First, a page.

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Legislative leaders eye constitution change to use education funds to pay for other state needs, Robert Gehrke reports

Proposal could significantly change an educational earmark that has existed since 1930 — but could also get rid of the sales tax on food

(Francisco Kjolseth | The Salt Lake Tribune) Robert Gehrke.

Utah lawmakers are looking to once again divert money from public education and potentially eliminate a provision in the Utah Constitution that earmarked income tax revenue for public schools for nearly 92 years.

In the process, lawmakers may eliminate the sales tax on food — a top priority for advocates for low-income Utahns.

House Speaker Brad Wilson and Senate Majority Whip Ann Milner briefed education leaders on the state’s budgetary problem and their proposed fix Friday. Several who attended the meeting described the reception as anywhere from chilly to “mixed.”

Legislative leaders hope to make their proposal public early next week as the Legislature heads into the closing days of the 2022 session, meaning lawmakers will have to move fast — likely a strategic move so opponents don’t have time to mobilize against it.

Here’s the crux of the issue: Despite announcing Friday that the state has a surplus of more than $800 million, about 70% of that money comes from income taxes.

Those income tax dollars have been earmarked for public schools since 1930. In 1996, higher education was added to the Education Fund.

All other state services were paid for out of sales tax revenue, known as the general fund, which wasn’t growing fast enough to meet the demands for state services. So in 2019, lawmakers passed a constitutional amendment, ratified by voters the following year, allowing income tax revenue to be spent on social services for children and those with disabilities.

Lawmakers won the support — or at least prevented opposition — from the education community by promising annual inflation-adjusted increases for education.

But Amendment G, as it was known, didn’t solve the problem and now legislative leaders say they need even more flexibility.

This sounds like a lot of accounting jargon, but it boils down to this: Getting that flexibility will mean another Constitutional amendment, diverting more money from education and perhaps eliminating the earmark entirely.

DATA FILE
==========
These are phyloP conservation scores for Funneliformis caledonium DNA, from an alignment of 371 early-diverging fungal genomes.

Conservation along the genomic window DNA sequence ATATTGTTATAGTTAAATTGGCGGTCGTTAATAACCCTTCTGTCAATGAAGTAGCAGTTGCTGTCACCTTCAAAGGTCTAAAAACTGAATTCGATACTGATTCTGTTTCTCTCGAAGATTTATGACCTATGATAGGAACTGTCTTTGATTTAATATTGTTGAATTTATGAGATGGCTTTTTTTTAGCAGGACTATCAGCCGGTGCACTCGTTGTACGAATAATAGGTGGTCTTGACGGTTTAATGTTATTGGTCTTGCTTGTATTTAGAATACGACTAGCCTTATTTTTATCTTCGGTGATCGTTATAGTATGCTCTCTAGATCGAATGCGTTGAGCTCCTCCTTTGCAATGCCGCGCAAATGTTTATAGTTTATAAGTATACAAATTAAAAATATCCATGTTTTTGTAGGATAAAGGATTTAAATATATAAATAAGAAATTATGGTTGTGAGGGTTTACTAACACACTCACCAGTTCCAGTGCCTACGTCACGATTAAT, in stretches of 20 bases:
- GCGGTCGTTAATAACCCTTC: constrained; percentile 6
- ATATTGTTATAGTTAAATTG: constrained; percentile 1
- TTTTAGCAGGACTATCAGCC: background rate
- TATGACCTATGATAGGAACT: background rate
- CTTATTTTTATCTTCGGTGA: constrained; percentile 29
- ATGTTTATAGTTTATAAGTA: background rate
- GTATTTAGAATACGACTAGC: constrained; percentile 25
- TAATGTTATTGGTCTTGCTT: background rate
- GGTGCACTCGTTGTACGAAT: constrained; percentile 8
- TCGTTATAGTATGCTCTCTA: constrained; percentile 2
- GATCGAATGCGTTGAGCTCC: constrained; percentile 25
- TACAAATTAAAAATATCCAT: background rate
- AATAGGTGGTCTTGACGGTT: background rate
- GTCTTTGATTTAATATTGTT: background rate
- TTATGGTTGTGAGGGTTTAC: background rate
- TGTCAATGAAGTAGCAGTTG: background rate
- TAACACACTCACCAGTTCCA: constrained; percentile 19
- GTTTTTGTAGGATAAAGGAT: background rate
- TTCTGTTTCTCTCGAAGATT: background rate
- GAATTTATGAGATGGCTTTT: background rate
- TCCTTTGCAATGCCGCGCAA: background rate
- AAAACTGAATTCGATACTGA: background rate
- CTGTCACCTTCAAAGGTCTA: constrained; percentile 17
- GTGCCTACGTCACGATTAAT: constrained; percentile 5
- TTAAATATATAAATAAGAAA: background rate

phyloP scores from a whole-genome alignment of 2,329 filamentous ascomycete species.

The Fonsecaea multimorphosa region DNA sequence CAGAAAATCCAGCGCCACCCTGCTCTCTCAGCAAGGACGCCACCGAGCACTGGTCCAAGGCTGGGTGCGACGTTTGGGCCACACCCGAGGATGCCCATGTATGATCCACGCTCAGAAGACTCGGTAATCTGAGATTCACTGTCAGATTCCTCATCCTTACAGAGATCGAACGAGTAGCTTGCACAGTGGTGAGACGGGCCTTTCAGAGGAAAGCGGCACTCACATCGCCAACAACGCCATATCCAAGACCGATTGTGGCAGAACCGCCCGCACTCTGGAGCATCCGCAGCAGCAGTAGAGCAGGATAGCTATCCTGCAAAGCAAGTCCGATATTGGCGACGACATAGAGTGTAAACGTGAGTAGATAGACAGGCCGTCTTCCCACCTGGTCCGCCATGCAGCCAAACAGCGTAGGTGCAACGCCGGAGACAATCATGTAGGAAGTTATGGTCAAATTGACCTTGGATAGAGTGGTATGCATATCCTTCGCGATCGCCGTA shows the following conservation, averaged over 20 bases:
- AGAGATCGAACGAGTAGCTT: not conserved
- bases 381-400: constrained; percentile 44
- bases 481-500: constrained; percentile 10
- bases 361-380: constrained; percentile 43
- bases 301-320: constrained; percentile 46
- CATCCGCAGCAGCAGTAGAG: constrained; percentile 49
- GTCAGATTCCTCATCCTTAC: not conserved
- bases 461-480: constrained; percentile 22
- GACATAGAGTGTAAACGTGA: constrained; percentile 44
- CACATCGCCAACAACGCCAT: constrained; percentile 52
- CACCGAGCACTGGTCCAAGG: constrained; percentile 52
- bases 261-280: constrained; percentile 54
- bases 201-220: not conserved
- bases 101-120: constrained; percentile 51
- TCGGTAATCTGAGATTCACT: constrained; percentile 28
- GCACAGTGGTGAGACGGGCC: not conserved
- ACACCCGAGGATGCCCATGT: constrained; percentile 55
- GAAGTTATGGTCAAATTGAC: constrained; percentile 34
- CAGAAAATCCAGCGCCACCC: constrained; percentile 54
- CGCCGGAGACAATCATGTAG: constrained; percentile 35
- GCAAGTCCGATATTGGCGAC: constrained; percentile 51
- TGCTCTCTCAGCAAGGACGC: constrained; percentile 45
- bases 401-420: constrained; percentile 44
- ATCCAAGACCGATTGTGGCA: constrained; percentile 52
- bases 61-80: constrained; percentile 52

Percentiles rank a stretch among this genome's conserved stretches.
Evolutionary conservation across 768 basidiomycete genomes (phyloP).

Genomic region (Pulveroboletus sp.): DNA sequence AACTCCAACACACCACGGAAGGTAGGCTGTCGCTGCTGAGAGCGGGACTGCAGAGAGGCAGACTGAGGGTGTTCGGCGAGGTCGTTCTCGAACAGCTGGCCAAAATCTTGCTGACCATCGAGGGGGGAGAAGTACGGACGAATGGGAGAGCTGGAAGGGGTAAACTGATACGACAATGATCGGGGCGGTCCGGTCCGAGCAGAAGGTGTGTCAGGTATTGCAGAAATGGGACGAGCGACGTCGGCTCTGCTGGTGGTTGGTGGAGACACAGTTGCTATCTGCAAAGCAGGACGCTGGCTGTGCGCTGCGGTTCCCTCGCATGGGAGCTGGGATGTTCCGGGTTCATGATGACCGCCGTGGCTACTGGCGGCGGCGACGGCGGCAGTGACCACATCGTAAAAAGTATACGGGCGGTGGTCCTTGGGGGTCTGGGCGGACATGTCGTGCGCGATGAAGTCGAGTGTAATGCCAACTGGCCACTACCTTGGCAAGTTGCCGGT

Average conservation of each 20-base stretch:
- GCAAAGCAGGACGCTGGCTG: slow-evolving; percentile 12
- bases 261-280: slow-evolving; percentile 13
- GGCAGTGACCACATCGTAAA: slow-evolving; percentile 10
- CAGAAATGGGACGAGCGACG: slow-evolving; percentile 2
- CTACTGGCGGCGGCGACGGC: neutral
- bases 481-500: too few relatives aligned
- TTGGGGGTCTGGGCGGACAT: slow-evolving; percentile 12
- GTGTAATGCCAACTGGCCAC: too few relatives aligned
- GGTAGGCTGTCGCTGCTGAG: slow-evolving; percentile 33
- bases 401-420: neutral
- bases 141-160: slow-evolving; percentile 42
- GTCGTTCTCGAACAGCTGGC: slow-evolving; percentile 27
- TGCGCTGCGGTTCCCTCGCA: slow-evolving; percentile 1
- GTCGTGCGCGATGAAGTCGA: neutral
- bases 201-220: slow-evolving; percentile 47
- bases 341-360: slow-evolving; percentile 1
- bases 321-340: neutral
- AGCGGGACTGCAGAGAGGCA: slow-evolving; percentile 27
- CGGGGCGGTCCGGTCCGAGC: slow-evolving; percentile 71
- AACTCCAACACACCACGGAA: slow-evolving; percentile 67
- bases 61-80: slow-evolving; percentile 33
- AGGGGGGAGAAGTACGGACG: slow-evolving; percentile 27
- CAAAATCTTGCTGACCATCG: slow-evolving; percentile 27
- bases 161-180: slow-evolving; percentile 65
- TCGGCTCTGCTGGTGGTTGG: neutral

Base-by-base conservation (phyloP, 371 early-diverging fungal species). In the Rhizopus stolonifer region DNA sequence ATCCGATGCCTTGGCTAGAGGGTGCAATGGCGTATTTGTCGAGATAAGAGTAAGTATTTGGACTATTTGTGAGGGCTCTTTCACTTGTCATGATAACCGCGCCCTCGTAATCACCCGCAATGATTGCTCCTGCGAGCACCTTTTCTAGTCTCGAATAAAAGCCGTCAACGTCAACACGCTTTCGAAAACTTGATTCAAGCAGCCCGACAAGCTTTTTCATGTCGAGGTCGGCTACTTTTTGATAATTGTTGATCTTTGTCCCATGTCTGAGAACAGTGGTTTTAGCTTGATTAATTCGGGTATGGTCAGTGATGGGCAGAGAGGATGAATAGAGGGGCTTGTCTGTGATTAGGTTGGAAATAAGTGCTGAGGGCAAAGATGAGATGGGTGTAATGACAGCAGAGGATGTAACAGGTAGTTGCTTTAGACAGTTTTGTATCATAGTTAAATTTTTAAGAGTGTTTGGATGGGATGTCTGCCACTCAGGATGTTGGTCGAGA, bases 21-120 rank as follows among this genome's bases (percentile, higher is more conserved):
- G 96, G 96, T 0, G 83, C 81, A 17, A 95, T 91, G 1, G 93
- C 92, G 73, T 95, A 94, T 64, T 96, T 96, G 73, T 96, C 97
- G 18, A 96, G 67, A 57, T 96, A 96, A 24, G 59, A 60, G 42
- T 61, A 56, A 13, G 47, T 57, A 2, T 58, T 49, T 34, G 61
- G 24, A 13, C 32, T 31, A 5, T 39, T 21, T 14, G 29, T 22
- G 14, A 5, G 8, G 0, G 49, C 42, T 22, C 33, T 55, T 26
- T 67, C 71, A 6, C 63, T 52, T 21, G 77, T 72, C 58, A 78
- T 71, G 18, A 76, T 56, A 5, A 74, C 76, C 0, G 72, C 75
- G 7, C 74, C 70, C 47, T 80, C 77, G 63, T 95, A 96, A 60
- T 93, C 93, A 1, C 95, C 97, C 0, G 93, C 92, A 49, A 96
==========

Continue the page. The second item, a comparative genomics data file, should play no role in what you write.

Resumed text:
Failing to do it, Speaker Wilson said in a statement Friday evening, could “limit funding for important needs such as programs for seniors, public safety, mental health, air quality, and more.”

“To allow the state greater budget flexibility, remove the state sales tax on food, and continue prioritizing education funding with additional guarantees, lawmakers are working with education leaders to determine the way forward,” Wilson.

Utah Education Association Heidi Matthews said the teachers union’s commitment is to making sure students have the resources they need, regardless of where the money comes from, but details of the proposal are needed.

“Any proposed changes to the Utah Constitution require significant study and reflection of both intended and potentially unintended impacts on our schools,” she said.

A handout obtained by The Tribune describes the proposal as “removing artificial barriers” while “continuing to prioritize education funding.”

Utah State Board of Education Chairman Mark Huntsman said the board needs to understand the details of the proposal before it can take a position. He has scheduled a board meeting for Tuesday morning where they will be briefed on the specifics.

The draft proposal outlines what public education would get: increased inflationary adjustments to the state’s per-pupil spending formula, paid professional time for teachers, funding for supplies and materials, and a Public Education Rainy Day Fund to “ensure stable funding for public education, even in economic downturns.”

Frank Schofield, the superintendent of the Logan School District, said it was presented as a change to the Utah Constitution to open up flexibility and some statutory language to include ongoing funding.

“The first set of ideas they shared really was, as they expressed it, a starting point and they don’t know what the final product needs to look like,” Schofield said.

Some of those in attendance expressed concerns about removing the constitutional guarantee for public education as schools are facing challenges with recruiting and retaining teachers, improving facilities and ensuring the mental and emotional health of students.

Eroding state funding could also shift more of the burden to local school districts.

The proposal to divert education dollars to other purposes comes as lawmakers are considering HB331, the “Hope Scholarship Program,” which would take $36 million out of public education funding to award as vouchers for parents to send their kids to private schools or to pay for tutoring, online courses or other school fees. Gov. Spencer Cox has said he would veto that bill until he is comfortable schools are being adequately funded.

Earlier in the session, lawmakers passed and Cox signed a nearly $200 million income tax cut — money that otherwise would go to education and could have meant a 5% increase to the state’s last-in-the-nation state per-pupil spending.

“The many negative education bills proposed this session caused considerable distraction, to say the least — especially to our teachers and educators,” Matthews said.


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